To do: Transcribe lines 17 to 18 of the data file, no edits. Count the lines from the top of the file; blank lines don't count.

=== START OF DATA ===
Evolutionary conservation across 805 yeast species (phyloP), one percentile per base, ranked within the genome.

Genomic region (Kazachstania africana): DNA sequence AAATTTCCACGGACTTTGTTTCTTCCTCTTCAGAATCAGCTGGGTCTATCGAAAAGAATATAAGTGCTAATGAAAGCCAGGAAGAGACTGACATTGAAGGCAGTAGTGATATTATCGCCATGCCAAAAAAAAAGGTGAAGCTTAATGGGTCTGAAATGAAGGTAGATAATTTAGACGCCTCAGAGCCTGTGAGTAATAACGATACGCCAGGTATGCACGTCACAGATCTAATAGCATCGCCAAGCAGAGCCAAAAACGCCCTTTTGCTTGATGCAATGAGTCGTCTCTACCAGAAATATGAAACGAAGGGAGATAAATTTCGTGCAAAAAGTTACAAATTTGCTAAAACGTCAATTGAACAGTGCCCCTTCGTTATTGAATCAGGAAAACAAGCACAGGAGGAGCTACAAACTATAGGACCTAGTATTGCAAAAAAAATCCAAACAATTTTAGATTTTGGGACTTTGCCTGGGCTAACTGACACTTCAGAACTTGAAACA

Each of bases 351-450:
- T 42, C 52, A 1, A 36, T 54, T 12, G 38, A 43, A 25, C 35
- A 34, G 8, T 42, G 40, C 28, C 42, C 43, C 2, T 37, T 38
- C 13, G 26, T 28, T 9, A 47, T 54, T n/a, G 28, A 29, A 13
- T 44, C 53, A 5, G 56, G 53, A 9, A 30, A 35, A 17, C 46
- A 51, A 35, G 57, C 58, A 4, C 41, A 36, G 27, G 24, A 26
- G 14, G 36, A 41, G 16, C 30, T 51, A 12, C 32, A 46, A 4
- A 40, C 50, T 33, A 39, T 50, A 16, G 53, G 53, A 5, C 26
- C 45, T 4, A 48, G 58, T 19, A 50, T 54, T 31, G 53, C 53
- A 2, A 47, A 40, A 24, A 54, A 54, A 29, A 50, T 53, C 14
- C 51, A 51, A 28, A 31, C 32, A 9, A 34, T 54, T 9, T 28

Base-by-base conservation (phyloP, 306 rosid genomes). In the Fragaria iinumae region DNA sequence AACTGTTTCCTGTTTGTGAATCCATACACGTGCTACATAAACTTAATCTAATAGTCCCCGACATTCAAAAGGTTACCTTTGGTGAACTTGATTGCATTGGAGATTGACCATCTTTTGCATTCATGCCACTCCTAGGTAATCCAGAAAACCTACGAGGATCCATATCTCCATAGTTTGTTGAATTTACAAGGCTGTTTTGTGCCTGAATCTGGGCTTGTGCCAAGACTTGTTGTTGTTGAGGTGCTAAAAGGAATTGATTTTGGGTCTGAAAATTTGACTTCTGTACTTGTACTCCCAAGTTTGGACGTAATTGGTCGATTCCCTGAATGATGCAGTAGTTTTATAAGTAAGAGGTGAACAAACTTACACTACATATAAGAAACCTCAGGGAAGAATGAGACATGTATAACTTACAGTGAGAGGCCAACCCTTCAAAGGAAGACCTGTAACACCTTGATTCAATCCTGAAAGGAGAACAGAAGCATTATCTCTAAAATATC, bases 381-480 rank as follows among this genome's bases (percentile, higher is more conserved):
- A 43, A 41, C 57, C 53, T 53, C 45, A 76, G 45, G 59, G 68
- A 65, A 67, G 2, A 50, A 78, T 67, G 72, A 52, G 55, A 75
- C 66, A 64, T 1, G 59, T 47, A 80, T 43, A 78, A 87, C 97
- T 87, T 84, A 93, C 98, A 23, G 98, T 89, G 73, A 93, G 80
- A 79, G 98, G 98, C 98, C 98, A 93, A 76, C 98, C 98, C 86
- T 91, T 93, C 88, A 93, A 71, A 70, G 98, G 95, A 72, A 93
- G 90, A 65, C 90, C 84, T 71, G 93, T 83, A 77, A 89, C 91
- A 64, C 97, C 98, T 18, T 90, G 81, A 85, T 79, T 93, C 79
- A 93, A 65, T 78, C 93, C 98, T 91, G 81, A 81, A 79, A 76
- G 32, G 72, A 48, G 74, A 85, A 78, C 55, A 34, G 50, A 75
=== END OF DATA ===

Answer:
- C 66, A 64, T 1, G 59, T 47, A 80, T 43, A 78, A 87, C 97
- T 87, T 84, A 93, C 98, A 23, G 98, T 89, G 73, A 93, G 80